18. 18. SOLVE ON THE FLY REBALANCING IN THE AGE OF DISEQUILIBRIUM18
  19. 19. Executives more easily described problems than offering break-through solutions. Creative problem-solving on-the-go seemed to be the overarching solution. Here are some solutions that were unique and practical. REBALANCING IN THE AGE OF DISEQUILIBRIUM19 FIND THE BEST TALENT AND HAVE THE CONFIDENCE TO LET THEM LOOSE WINNING SOLUTIONS MAP YOUR CUSTOMERS’ JOURNEY NARROW YOUR BATTLEFIELD QUANTIFY BUT QUALIFY YOUR BUSINESS INTELLIGENCE DIVIDE TO CONQUER
  20. 20. “FROM AN INNOVATION STANDPOINT, THERE’S A GAP IN THE MARKET BUT IS THERE A MARKET IN THE GAP?” REBALANCING IN THE AGE OF DISEQUILIBRIUM20 Former Director of Brand Strategy, Healthcare & Pharma, NA
  21. 21. ANDY POLANSKY Chief Executive Officer Weber Shandwick apolansky@webershandwick.com GAIL HEIMANN President Weber Shandwick gheimann@webershandwick.com JACK LESLIE Chairman Weber Shandwick jleslie@webershandwick.com CHRIS PERRY Chief Digital Officer Weber Shandwick cperry@webershandwick.com CATHY CALHOUN Chief Client Officer Weber Shandwick ccalhoun@webershandwick.com SARA GAVIN President, North America Weber Shandwick sgavin@webershandwick.com 21 TIM SUTTON Chairman, EMEA & Asia Pacific Weber Shandwick tsutton@webershandwick.com JONAS PALMQVIST CCO, EMEA Weber Shandwick jpalmqvist@webershandwick.com RACHEL FRIEND CEO, UK & Ireland Weber Shandwick rfriend@webershandwick.com BAXTER JOLLY CEO, Asia Pacific Weber Shandwick bjolly@webershandwick.com ZE SCHIAVONI CEO, S2 Publicom Weber Shandwick zschiavoni@webershandwick.com THANK YOU. For More Info About Rebalancing In The Age Of Disequilibrium, Please Contact: AMANDA BERENSTEIN Managing Director, Mexico City Weber Shandwick aberenstein@webershandwick.com GREG POWER CEO Canada & President Weber Shandwick gpower@webershandwick.com JILL TANNENBAUM Chief Communications & Marketing Officer Weber Shandwick jtannenbaum@webershandwick.com LESLIE GAINES-ROSS Chief Reputation Strategist Weber Shandwick lgaines-ross@webershandwick.com MARK RICHARDS SVP/Management Supervisor KRC Research mrichards@krcresearch.com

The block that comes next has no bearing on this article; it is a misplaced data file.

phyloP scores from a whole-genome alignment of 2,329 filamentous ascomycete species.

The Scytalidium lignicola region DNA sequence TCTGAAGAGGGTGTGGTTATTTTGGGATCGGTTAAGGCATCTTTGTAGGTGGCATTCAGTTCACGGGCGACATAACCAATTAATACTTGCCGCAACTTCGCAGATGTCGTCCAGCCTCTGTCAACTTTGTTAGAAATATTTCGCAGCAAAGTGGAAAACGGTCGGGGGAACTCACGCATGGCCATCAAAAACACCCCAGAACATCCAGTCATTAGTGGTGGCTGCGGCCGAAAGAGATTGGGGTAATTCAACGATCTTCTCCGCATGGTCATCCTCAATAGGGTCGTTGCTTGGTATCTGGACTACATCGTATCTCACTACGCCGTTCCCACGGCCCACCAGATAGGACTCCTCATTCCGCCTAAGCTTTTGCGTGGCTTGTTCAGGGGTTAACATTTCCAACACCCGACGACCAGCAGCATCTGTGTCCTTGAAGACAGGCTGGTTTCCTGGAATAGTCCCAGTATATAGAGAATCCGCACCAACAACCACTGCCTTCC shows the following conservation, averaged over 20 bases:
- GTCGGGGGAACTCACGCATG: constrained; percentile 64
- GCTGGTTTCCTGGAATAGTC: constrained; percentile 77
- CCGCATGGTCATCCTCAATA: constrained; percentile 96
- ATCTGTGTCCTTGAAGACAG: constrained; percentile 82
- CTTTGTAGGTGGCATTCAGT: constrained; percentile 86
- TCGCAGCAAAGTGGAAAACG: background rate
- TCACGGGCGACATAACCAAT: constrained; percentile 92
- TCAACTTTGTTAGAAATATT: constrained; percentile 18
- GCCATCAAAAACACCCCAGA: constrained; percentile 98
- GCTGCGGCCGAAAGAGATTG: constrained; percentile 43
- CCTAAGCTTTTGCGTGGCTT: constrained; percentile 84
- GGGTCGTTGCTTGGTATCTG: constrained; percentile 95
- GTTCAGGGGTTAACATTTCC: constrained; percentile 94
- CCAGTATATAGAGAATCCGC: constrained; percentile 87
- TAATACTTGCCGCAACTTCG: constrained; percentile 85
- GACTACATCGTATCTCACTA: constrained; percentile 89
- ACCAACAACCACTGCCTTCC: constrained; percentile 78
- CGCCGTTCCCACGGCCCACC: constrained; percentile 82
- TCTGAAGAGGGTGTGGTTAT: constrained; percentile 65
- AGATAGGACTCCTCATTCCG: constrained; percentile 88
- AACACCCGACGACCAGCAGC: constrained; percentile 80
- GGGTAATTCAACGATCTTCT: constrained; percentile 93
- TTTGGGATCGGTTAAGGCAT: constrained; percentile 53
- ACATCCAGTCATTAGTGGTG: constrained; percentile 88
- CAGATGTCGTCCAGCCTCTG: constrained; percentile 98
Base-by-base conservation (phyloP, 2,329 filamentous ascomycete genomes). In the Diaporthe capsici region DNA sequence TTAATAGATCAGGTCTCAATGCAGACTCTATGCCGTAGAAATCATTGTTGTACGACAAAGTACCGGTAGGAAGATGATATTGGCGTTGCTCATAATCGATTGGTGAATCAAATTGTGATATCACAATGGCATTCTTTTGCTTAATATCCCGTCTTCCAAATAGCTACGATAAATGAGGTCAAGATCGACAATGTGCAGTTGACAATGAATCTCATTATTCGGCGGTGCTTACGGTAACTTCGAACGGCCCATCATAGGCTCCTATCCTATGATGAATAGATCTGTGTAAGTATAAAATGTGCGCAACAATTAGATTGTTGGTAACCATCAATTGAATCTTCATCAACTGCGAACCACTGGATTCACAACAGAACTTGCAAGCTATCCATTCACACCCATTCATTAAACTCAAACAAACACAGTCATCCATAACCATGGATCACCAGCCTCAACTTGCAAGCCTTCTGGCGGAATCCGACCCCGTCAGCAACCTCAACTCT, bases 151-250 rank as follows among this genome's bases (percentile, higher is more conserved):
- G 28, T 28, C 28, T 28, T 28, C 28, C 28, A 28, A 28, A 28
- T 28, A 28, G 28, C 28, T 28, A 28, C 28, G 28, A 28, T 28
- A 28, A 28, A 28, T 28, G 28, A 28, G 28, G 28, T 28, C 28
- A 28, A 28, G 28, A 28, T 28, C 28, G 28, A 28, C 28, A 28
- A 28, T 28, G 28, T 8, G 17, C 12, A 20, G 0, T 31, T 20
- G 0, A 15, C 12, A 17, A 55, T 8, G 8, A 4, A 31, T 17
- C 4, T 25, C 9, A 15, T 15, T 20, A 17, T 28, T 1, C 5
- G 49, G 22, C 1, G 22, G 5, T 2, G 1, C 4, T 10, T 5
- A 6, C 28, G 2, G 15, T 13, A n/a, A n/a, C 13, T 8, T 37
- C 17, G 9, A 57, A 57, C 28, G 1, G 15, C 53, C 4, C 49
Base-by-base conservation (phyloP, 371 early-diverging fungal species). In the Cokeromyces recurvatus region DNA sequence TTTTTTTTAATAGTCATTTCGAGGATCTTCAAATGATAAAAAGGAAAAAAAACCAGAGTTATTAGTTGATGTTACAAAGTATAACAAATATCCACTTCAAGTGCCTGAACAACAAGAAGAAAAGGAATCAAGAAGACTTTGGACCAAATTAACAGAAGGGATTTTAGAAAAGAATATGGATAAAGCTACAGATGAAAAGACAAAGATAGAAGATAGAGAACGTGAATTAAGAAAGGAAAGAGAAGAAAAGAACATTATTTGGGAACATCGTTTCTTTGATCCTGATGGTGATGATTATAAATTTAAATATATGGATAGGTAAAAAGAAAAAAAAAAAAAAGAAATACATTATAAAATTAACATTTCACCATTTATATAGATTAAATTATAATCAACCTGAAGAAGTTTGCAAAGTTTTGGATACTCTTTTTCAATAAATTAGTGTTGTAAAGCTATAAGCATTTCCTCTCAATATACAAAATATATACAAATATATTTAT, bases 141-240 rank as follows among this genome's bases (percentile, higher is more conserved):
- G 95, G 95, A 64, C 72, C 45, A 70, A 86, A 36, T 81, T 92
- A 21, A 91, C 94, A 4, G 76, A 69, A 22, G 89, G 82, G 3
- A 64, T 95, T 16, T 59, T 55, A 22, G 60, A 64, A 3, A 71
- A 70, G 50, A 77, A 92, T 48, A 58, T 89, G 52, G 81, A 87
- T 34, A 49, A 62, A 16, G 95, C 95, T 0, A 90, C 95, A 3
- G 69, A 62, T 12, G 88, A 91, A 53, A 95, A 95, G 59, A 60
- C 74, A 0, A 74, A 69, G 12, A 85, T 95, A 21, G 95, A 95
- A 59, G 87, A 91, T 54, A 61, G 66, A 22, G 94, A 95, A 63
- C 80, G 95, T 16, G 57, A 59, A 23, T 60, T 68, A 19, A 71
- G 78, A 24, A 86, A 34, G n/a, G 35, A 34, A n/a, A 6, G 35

×